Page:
• L : As rules are normally processed one after the other, the L flag will make the flagged rule the last one processed if matched.

  • NC : Will force regex conditions to be tested case-insensitive.

  • R : If this flag is set, we redirect the client to the URL specified in the target string. If this is just a URI, we redirect to the same host. You might also specify a custom status code between 300 and 399 to indicate the reason for/ the kind of the redirect. Default is 301 aka permanent

  • M : Stands for map. Using this flag, you can specify an external source (have a look at the Injector classes of the Webserver project) of a target map. With M=<MY_BACKREFERENCE> you specify what the map’s index has to match to. This matching is done only if the rewrite condition matches and will behave like another condition.

  • NC : Stands for “no case”. The given condition will be checked in a case insensitive manner

Common examples

The following examples give a solution to some often asked for use cases:

To let every request for actual existing files through, place the following rewrite up front:

<rewrite condition="-d{OR}-f{OR}-l" target="" flag="L" />

Block access to files from other sites aka. hotlinking:

<rewrite condition="!mydomain@$HTTP_REFERER${AND}\.(gif|jpg|png)" target="/no_hotlinking.html" flag="L" />

Simple renaming of directories or URI segments:

<rewrite condition="^/old-dir/(.*)$" target="/new-dir/$1" flag="L" />

Integrating e.g. an index.php into your URIs:

<rewrite condition="(.*){AND}!index\.php" target="/index.php/$1" flag="L" />

Redirect from a host starting with www to the non-www version of the same host. Note: If not used within a virtual host the conditions should check for the domain name as well.

<rewrite condition="^www\.@$HTTP_HOST" target="http://mydomain.com$X_REQUEST_URI" flag="R,L" />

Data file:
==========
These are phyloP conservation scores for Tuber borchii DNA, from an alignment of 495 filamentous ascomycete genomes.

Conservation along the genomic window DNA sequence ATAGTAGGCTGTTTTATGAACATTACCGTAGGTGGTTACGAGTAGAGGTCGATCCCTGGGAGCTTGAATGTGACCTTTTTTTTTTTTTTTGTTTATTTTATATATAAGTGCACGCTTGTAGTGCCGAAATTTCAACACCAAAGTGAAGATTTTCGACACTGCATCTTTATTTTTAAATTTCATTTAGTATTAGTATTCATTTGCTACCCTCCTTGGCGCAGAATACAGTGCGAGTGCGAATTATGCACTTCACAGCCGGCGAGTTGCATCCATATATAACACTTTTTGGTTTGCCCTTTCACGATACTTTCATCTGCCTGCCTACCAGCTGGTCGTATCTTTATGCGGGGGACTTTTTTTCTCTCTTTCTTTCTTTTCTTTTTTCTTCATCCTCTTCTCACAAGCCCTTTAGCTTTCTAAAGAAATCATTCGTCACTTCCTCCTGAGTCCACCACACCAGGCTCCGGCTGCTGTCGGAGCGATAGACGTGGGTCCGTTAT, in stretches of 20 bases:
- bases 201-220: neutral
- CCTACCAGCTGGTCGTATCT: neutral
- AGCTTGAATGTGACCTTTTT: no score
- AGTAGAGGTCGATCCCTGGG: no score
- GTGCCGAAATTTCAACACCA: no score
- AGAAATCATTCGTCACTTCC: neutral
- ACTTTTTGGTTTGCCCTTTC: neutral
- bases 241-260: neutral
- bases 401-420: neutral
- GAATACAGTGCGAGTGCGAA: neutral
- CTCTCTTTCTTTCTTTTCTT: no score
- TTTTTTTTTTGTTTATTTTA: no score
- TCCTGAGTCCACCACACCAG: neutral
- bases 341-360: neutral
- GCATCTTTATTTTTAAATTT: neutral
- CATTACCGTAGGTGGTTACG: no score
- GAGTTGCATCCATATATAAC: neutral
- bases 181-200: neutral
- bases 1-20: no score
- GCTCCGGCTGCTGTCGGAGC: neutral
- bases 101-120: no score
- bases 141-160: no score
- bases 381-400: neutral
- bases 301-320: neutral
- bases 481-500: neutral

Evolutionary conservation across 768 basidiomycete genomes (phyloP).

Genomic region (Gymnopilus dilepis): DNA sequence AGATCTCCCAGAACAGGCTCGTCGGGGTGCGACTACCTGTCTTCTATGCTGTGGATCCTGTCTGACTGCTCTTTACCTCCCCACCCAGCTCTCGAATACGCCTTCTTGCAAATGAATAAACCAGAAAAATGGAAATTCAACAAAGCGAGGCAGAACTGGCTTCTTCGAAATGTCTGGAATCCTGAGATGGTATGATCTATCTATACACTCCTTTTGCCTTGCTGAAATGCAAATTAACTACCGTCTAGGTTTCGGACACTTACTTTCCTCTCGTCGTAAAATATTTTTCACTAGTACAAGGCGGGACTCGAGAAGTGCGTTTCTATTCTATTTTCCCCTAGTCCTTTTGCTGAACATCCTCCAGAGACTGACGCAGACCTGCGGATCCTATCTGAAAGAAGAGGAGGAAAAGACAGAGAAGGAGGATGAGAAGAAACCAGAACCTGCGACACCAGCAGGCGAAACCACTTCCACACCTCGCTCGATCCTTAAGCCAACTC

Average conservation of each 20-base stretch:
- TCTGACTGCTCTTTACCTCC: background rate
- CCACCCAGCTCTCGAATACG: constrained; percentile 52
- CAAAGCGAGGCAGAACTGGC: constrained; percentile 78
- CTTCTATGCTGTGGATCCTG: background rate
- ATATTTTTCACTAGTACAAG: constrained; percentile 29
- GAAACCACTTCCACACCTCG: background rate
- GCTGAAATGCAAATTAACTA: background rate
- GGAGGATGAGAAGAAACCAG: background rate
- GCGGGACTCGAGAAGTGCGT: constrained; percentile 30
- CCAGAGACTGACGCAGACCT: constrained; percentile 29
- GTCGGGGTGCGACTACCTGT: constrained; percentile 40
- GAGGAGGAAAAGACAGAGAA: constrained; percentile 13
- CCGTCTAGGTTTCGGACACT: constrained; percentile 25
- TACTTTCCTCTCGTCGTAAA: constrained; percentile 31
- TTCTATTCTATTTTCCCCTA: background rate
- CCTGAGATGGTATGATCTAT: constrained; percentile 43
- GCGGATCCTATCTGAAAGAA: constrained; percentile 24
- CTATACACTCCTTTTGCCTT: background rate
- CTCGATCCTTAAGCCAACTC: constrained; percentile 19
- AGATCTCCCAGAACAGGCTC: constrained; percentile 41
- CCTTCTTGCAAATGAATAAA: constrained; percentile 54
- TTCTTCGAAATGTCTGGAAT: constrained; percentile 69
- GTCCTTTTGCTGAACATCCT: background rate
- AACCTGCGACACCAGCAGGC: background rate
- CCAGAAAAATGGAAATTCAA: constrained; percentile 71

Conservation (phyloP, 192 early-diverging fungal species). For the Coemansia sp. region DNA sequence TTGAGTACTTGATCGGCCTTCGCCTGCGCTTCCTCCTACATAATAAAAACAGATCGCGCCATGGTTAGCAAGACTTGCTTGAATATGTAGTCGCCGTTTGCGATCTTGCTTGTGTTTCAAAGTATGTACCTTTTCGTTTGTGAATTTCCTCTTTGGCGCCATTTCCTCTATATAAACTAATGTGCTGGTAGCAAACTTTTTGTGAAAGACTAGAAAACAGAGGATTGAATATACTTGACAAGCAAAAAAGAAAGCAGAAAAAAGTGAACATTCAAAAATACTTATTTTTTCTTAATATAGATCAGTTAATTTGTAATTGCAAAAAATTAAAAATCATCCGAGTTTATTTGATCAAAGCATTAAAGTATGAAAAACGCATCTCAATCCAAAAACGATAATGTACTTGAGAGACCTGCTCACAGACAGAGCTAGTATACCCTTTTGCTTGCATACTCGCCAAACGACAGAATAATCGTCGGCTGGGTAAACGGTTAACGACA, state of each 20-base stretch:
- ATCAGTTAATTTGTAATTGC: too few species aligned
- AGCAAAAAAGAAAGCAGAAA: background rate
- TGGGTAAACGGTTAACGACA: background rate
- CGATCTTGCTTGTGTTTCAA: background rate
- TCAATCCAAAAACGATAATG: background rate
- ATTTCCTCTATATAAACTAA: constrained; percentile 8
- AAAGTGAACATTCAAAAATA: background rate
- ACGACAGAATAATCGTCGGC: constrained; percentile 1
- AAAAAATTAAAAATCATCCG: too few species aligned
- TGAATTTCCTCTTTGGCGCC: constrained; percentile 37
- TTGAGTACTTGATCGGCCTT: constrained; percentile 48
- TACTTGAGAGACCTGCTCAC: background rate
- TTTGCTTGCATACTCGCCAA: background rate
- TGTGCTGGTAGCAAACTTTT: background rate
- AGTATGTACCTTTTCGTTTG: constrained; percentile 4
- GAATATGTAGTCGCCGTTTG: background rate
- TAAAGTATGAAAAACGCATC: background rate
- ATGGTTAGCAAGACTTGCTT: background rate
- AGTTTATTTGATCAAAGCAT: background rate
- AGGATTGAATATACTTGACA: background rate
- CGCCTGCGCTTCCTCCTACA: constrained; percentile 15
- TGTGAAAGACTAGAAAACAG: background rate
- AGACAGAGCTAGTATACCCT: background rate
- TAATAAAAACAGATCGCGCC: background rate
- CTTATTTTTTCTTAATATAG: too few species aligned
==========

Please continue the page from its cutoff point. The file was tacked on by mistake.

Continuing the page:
To redirect all HTTP requests to HTTPS add the following redirect to your HTTP server’s configuration:

<rewrite condition="" target="https://$SERVER_NAME$X_REQUEST_URI" flag="L,R" />

Auto Index

In some cases, you might need a autogenerated directory index on specific folders, like Apache’s mod_autoindex provides. Since version 1.1, we’ve a similar functionality, that allows to enable that on specific directories. The enable the auto index functionality, the following params has to be added to the server configuration

Param Type Description
autoIndex boolean Enable auto index module by setting the value to TRUE.
autoIndexTemplatePath string Defines the root directory for the server to append the URI to and search for the requested file or directory. The document root path is relative to the servers root directory, if there is no beginning slash “/”

Additionally it is neccessary to specify the location the auto index functionality has to be activated. This can be done by adding a location directive to a virtual host configuration. For example, to activate the auto index functionality on a folder named static in the root directory of an application, the following location directive has to be added to the virtual host configuration

<locations>
    <location condition="^\/static\/.*">
        <headers>
            <header type="response" name="X-Powered-By" value="autoIndex" append="true"/>
        </headers>
        <params>
            <param name="autoIndex" type="boolean">true</param>
        </params>
    </location>
</locations>

See the Locations directive for more details. Additionally you’ve the possiblity to specify one or more headers that will be sent with the response to the client when the directory index will be requested.

We’ve two options, the index of a directory can come from:

  • A file located in that directory, typically called index.html. The directoryIndex param in the server configuration sets the name of the file or files to be used. This is controlled by the directory module.
  • Otherwise, a listing generated by the server, whereas the file extension decides the icon that will be rendered. This is controlled by the auto index module.

The two functions are separated so that you can completely remove (or replace) automatic index generation, if you want to.